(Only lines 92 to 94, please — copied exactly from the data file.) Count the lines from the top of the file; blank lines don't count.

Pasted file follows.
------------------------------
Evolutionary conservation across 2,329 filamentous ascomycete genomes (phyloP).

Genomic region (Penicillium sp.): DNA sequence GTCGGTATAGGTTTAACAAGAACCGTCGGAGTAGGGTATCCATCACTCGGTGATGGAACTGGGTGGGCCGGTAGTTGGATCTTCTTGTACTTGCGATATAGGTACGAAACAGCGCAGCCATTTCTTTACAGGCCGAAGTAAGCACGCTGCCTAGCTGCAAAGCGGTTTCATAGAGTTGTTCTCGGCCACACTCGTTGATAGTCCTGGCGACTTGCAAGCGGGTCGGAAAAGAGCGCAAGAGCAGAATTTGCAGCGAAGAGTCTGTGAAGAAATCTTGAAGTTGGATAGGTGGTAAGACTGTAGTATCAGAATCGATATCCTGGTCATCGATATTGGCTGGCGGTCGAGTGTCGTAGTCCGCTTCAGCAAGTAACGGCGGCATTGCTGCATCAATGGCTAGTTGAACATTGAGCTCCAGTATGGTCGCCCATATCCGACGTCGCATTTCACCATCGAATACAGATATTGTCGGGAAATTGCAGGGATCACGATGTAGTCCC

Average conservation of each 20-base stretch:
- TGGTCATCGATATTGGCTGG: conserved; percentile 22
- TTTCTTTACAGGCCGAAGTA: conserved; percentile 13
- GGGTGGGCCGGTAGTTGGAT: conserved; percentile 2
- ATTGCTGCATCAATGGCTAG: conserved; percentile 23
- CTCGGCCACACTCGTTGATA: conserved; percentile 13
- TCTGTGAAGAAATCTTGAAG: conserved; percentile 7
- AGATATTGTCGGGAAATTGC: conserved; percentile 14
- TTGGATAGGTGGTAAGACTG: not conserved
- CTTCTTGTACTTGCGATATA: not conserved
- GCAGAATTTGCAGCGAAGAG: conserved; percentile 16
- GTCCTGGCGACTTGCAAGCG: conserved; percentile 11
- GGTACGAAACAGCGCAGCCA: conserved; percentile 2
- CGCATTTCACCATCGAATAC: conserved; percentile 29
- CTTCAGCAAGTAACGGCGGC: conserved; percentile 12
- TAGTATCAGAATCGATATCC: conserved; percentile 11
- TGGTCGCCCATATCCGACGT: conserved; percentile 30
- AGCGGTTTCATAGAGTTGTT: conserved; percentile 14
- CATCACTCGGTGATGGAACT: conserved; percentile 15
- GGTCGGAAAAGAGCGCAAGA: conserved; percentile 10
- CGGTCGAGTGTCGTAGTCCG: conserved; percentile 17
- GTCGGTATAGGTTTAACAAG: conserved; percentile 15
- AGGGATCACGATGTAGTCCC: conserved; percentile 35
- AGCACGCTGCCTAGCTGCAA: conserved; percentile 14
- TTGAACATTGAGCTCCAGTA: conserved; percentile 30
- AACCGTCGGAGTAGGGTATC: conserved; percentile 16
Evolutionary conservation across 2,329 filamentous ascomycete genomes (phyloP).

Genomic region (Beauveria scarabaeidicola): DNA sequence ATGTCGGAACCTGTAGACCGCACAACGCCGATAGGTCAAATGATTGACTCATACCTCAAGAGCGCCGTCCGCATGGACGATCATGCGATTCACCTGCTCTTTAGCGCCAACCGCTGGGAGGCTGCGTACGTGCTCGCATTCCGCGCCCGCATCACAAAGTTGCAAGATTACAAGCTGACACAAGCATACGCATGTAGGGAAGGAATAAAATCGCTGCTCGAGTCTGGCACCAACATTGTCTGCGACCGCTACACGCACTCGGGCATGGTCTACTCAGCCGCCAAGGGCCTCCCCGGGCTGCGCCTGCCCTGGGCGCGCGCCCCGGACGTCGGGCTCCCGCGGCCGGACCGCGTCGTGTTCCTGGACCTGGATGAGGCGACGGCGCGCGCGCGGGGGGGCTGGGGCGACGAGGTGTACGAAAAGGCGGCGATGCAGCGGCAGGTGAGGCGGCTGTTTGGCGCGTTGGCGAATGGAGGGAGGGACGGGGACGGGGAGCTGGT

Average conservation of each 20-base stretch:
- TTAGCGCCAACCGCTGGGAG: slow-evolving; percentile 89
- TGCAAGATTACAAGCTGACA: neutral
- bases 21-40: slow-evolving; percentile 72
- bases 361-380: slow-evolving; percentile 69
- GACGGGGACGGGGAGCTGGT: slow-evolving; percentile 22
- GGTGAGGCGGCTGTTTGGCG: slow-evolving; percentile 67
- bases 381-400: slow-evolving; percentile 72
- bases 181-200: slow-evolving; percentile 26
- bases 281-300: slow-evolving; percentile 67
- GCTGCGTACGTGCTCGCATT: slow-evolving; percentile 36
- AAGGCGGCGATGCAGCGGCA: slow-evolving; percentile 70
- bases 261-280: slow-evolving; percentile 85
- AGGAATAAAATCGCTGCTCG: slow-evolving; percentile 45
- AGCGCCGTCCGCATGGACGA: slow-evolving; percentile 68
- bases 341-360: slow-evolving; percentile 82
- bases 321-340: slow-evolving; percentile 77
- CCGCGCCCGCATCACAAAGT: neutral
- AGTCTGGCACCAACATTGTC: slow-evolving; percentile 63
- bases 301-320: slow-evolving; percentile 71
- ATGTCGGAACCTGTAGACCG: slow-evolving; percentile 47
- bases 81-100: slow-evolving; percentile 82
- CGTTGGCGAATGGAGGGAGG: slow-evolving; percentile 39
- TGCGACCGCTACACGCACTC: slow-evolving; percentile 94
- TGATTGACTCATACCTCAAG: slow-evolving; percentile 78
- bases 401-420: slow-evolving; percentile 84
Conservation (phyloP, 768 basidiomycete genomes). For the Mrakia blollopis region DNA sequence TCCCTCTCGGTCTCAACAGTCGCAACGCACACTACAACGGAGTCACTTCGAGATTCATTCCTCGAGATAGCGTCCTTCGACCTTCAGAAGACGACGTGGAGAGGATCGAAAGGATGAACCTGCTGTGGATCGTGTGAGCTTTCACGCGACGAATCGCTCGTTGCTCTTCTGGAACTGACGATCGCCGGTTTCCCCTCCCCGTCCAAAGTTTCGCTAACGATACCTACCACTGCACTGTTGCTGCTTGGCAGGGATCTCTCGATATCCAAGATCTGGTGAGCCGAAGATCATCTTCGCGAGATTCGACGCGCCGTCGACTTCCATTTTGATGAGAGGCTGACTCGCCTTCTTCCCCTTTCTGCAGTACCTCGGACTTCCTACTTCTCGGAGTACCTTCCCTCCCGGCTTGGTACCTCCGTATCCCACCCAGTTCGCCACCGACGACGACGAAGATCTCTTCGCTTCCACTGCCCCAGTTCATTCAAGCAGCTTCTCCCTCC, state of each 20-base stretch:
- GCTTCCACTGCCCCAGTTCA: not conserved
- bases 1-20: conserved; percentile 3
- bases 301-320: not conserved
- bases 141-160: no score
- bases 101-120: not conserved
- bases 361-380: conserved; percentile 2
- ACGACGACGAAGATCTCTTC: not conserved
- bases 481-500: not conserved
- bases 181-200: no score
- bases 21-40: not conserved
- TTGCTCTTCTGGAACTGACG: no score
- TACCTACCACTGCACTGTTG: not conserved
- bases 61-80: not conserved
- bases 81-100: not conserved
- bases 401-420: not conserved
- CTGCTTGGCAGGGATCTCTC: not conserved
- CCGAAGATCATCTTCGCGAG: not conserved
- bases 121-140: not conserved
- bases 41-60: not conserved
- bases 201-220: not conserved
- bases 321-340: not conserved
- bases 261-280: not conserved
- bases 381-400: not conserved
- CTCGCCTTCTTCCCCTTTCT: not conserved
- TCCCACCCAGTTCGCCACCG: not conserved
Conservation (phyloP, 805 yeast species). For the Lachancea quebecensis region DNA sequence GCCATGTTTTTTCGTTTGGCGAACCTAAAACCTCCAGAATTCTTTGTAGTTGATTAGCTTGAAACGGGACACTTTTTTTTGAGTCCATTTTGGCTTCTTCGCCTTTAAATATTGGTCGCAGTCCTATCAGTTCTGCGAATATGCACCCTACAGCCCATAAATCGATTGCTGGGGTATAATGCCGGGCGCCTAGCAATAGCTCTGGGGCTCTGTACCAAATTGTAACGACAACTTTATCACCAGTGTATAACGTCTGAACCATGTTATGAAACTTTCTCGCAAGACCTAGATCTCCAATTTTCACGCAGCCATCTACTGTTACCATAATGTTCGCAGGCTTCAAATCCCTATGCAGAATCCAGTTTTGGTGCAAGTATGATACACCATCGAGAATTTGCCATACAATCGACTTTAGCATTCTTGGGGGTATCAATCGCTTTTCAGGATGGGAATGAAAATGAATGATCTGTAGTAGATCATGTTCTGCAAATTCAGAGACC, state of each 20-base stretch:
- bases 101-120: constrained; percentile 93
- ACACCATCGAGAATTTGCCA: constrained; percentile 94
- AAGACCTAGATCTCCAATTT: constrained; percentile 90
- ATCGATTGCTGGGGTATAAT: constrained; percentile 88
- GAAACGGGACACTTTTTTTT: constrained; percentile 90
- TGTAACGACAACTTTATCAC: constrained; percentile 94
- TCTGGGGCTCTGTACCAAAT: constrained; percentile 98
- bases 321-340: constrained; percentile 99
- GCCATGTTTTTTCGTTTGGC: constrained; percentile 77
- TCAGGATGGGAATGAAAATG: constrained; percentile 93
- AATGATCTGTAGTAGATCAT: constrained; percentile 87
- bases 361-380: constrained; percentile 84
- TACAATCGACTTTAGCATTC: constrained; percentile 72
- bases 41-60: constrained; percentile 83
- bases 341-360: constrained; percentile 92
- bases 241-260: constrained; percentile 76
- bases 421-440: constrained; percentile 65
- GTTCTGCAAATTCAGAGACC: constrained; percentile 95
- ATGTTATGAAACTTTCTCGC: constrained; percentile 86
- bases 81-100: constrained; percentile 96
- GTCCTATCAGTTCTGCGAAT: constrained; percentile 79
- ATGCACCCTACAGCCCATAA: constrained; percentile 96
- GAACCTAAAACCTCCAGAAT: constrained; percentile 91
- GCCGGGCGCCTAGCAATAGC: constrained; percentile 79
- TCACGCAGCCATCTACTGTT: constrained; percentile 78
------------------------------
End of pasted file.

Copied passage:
- GCCATGTTTTTTCGTTTGGC: constrained; percentile 77
- TCAGGATGGGAATGAAAATG: constrained; percentile 93
- AATGATCTGTAGTAGATCAT: constrained; percentile 87